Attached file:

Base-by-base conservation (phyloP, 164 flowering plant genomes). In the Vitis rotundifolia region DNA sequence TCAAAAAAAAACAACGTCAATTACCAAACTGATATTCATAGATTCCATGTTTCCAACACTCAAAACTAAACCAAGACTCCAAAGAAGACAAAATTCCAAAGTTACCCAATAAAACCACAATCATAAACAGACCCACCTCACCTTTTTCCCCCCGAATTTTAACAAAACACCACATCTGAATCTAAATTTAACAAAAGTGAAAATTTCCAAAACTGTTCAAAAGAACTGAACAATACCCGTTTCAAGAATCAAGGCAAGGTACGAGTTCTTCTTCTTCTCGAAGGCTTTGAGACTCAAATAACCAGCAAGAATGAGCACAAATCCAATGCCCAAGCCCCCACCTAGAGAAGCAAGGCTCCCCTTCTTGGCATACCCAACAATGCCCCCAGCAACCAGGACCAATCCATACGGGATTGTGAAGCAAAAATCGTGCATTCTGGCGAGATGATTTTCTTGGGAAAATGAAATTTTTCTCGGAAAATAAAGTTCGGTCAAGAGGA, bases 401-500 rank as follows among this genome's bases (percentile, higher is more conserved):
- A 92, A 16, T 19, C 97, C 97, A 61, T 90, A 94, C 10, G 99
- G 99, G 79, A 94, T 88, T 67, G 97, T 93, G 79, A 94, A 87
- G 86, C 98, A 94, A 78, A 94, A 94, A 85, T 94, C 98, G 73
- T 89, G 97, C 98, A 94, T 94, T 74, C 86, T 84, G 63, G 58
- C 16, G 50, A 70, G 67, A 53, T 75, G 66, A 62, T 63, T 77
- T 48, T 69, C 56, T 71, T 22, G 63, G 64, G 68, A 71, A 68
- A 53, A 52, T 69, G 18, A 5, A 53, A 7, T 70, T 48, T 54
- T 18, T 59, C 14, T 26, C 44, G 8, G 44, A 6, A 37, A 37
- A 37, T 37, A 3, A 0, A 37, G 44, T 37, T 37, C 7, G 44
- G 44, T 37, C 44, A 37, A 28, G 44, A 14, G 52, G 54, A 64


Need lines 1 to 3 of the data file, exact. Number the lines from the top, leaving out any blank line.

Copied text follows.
Base-by-base conservation (phyloP, 164 flowering plant genomes). In the Vitis rotundifolia region DNA sequence TCAAAAAAAAACAACGTCAATTACCAAACTGATATTCATAGATTCCATGTTTCCAACACTCAAAACTAAACCAAGACTCCAAAGAAGACAAAATTCCAAAGTTACCCAATAAAACCACAATCATAAACAGACCCACCTCACCTTTTTCCCCCCGAATTTTAACAAAACACCACATCTGAATCTAAATTTAACAAAAGTGAAAATTTCCAAAACTGTTCAAAAGAACTGAACAATACCCGTTTCAAGAATCAAGGCAAGGTACGAGTTCTTCTTCTTCTCGAAGGCTTTGAGACTCAAATAACCAGCAAGAATGAGCACAAATCCAATGCCCAAGCCCCCACCTAGAGAAGCAAGGCTCCCCTTCTTGGCATACCCAACAATGCCCCCAGCAACCAGGACCAATCCATACGGGATTGTGAAGCAAAAATCGTGCATTCTGGCGAGATGATTTTCTTGGGAAAATGAAATTTTTCTCGGAAAATAAAGTTCGGTCAAGAGGA, bases 401-500 rank as follows among this genome's bases (percentile, higher is more conserved):
- A 92, A 16, T 19, C 97, C 97, A 61, T 90, A 94, C 10, G 99
- G 99, G 79, A 94, T 88, T 67, G 97, T 93, G 79, A 94, A 87